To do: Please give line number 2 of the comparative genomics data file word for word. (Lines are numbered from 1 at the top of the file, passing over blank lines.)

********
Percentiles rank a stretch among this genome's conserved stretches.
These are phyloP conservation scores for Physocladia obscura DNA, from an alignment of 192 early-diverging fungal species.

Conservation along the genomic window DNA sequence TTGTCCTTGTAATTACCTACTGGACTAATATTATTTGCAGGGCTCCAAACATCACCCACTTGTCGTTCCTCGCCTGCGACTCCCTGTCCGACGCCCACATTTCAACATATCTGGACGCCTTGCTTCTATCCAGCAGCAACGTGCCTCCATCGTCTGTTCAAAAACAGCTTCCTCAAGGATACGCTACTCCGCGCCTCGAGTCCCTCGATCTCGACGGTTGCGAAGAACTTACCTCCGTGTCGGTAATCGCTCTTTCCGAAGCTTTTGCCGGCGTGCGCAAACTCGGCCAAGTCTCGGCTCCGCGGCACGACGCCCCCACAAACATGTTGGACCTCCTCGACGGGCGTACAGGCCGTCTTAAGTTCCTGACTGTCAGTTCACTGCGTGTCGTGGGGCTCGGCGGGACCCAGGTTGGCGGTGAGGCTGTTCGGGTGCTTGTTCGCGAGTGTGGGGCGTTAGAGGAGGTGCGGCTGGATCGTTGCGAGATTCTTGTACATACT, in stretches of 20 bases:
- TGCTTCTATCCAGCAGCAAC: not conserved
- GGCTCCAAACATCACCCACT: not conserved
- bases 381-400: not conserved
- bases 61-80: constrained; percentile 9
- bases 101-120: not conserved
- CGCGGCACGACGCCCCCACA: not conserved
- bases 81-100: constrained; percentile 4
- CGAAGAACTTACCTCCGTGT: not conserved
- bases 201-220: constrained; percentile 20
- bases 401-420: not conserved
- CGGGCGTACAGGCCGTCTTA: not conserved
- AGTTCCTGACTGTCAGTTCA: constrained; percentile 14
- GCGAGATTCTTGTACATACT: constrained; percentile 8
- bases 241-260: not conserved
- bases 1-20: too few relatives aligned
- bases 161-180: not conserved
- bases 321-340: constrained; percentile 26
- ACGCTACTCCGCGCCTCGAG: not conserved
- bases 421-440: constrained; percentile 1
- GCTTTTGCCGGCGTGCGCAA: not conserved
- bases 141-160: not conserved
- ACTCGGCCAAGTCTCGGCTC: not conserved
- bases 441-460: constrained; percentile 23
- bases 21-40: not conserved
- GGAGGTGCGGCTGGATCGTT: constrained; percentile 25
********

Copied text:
These are phyloP conservation scores for Physocladia obscura DNA, from an alignment of 192 early-diverging fungal species.